For years, a comprehensive convention against terrorism has been held up over a definition of terrorism, with some countries arguing that one nation's terrorists are another's freedom fighters. Annan said the debate must end and all countries must accept that resisting occupation "cannot include the right to deliberately kill or maim civilians".
He called for adoption of a convention by September 2006 with the definition of terrorism in the high-level panel's report. It said terrorism includes any act "intended to cause death or serious bodily harm to civilians or non-combatants with the purpose of intimidating a population or compelling a Government or an international organisation to do or abstain from doing any act".
Annan also called for swift adoption of a global treaty against nuclear terrorism and swift negotiations on a treaty to halt the spread of the highly enriched uranium and plutonium needed to make nuclear weapons.
In the area of development, the secretary-general urged all rich countries to establish a timetable to reach the goal set 35 years ago of earmarking 0.7 per cent of gross national product for development assistance no later than 2015, starting with a significant increase no later than 2006.
The United States currently has one of the lowest levels, about 0.15 per cent.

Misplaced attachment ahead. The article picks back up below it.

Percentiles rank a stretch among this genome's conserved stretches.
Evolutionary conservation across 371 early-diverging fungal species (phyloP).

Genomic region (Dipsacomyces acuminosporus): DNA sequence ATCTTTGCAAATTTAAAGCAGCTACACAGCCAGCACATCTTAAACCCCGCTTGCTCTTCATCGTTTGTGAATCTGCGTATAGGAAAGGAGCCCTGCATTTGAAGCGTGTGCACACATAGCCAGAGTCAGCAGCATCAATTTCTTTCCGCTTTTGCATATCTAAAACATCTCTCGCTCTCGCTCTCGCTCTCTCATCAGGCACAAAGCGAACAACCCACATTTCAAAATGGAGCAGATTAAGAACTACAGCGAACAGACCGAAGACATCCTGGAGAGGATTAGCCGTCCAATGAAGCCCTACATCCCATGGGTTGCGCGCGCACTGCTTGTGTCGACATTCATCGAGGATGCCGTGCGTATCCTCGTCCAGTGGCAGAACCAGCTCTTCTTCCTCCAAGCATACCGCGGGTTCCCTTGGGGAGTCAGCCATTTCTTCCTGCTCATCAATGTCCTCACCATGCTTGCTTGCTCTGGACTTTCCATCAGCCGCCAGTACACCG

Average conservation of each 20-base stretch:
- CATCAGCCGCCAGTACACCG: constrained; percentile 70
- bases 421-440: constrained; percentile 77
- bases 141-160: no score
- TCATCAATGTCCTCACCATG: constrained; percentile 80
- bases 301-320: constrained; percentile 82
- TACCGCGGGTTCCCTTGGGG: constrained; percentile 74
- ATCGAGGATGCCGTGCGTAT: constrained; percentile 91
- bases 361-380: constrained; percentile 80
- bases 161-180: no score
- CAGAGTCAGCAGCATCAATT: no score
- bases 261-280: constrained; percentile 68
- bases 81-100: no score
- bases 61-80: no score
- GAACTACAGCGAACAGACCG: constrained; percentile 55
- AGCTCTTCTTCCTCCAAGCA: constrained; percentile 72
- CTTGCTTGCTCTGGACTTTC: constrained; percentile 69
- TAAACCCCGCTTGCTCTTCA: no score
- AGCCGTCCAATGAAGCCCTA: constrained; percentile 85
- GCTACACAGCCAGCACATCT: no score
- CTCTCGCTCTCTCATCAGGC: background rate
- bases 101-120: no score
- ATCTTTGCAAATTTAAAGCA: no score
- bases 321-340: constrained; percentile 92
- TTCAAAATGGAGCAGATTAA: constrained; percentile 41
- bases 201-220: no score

At the same time, the report calls on developing countries to adopt a program by 2006 to cut extreme poverty in half, ensure primary education for all children, improve health care and halt and reverse the AIDS pandemic, all by 2015.
Malloch Brown dismissed media comments that the report was "a panicked response" to the UN's problems, noting that it is based in part on the conclusions of two UN-commissioned panels on meeting global security threats and on achieving goals to reduce poverty and disease adopted at the last UN summit in 2000.
Its release comes ahead of a report by former US Federal Reserve Chairman Paul Volcker, expected later this month, on his investigation into the activities of Annan and his son, Kojo, who worked in Africa for a company that had a contract for the UN oil-for-food program in Iraq.
Asked why the United Nations did not wait for the Volcker report's release, Malloch Brown said the reform proposals were promised to world leaders in March. As for the Volcker report, he said of Kofi Annan, "Certainly, we hope it will exonerate him."